Factors associated with development delays
Many factors negatively affecting child development have been identified in the literature, however the precise magnitude of effects remains difficult to establish. Some attempts to measure these influences have been made over recent years. The effect of visiting a kindergarten , the influence of migration status  and the effects of selected behavioural and environment-related factors  on the development of preschool children were estimated. However, since these studies were all from the district of Dingolfing-Landau, it is not clear to what degree the same factors operate in other regions of Germany or in other countries.
Interesting aspect are the effects of age. The basis for assessing the level of development were the so-called milestones of child development . These developmental milestones describe the acquisition of skills up to a defined age of the child [37, 38], and 95% of children in the targeted age group are expected to have these skills. Given the reference to age, the younger children at the school entry examination might not developed yet the required skills . Children with many or substantial delays will not be recommended for school entrance, but rather asked to delay the start of school for one year. Still, some children with developmental delays enter school and this is the group which would potentially benefit from interventions following school entry examination. In contrast, higher risks for the oldest group were rather surprising. One possible explanation is that there was some selection bias and those who were older at examination were not included in an earlier examination due to a perceived immaturity. In such case, the developmental delays identified in this group might indicate a more serious problem than among the younger children who might just be too young at the time point of examination and obtained the required skills shortly thereafter.
The strongest and consistent association we detected was related to the effect of sex on development. More boys than girls were affected by disorders of development in all areas we tested. This higher prevalence for delays in boys has been a consistent finding in the literature on childhood development . A sex ratio of 1 to 2–4 for girls to boys has been already described for most developmental disorders in the previous analysis using a subset of the current data . Our current analysis provided additional insights into how sex affects specific subareas of functioning. Male gender increased the risk of developmental impairments by 38%-222% for all subareas of development. In addition, only small changes of this effect were found in the adjusted regression models. The exact reasons for this sex differences in development have not yet been established, though many theories have been proposed .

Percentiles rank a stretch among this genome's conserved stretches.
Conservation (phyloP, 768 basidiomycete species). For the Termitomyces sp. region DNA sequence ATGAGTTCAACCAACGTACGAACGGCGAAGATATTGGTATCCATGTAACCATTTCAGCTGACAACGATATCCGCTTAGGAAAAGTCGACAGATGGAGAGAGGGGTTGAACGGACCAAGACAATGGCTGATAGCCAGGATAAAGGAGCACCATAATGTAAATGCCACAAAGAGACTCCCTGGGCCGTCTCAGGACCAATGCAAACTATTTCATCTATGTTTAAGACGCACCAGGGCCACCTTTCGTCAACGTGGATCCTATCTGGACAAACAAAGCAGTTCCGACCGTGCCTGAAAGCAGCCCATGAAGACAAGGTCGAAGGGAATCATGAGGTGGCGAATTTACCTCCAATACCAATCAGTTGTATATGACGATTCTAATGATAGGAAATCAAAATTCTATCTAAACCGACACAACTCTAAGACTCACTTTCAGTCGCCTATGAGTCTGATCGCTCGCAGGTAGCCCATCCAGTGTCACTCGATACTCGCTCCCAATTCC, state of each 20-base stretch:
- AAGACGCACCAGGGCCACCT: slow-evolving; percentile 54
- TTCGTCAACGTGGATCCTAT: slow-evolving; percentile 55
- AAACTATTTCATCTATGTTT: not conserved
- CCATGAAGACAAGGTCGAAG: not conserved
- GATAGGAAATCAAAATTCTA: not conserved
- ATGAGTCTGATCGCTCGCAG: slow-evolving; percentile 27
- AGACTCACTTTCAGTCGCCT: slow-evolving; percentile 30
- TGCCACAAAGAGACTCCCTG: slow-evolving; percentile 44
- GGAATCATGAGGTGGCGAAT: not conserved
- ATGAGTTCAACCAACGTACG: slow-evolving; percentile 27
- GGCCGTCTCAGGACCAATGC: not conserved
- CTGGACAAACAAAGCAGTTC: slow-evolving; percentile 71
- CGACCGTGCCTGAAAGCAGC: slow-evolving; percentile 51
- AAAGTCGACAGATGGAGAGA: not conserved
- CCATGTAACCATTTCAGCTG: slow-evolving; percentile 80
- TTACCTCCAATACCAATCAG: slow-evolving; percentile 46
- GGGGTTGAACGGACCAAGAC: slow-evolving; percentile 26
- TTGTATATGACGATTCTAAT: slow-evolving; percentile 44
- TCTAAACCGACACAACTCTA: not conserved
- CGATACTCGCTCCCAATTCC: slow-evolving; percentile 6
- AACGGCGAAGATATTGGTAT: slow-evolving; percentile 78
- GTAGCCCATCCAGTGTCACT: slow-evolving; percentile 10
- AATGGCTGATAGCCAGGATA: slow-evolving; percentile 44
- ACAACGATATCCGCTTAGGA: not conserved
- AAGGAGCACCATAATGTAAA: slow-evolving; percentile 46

In previous research, we studied the effect of having migrant status (non-German nationality) on developmental disorders . We showed that more children with a non-German nationality demonstrated delays in motor, cognition and psychosocial development than other children. The elevated risk for preschool children with a non-German nationality in the current study in ten of twelve subareas of development was not unexpected. However, this indicated that among migrant children there can be specific stressors and developmental impediments that warrant further exploration and possibly tailored interventions. No doubt, one important reason for this observation can be a language barrier, which may be an important risk factor for some developmental delays, but may also make the assessment process biased.
In the past, primarily psychologists analysed the subject of the influence of siblings on child development [40, 41]. Until a few years ago, no significant interest was paid from the public health point of view to the influence that the presence or absence of siblings has on child development in this age group. Thus, only a small number of reports in public health area can be identified which explored this issue [14, 32], but the specific effect on the prevalence of developmental delays in the target group of school beginners has not been examined in a quantitative way as done in this study. Having siblings was not associated with most areas of development apart from pronunciation difficulties. This finding persisted despite a simultaneous adjustment for migration background. This contrasts with a study by Minnett et al. who found positive influence of siblings on development of children . Our findings were possibly affected by the fact that we could not adjust for socio-economic status.
School entrance examinations were carried out during the period from November to April of calendar year. New school year in Bavaria begins always in the middle of following September. Thus, the preschoolers were assessed on average six months before entering primary school. During this period there is enough time for support measures if developmental delays were diagnosed in school entry examination. In this context, it should be noted that school entry examination is the only mandatory testing in the Federal Republic of Germany for children, but no standardised intervention measures are implemented for those who do not pass the examination or display deficits. For children with developmental deficits a specialized treatment can be recommended on individual basis, for example speech therapy, occupational therapy or supportive courses in sports.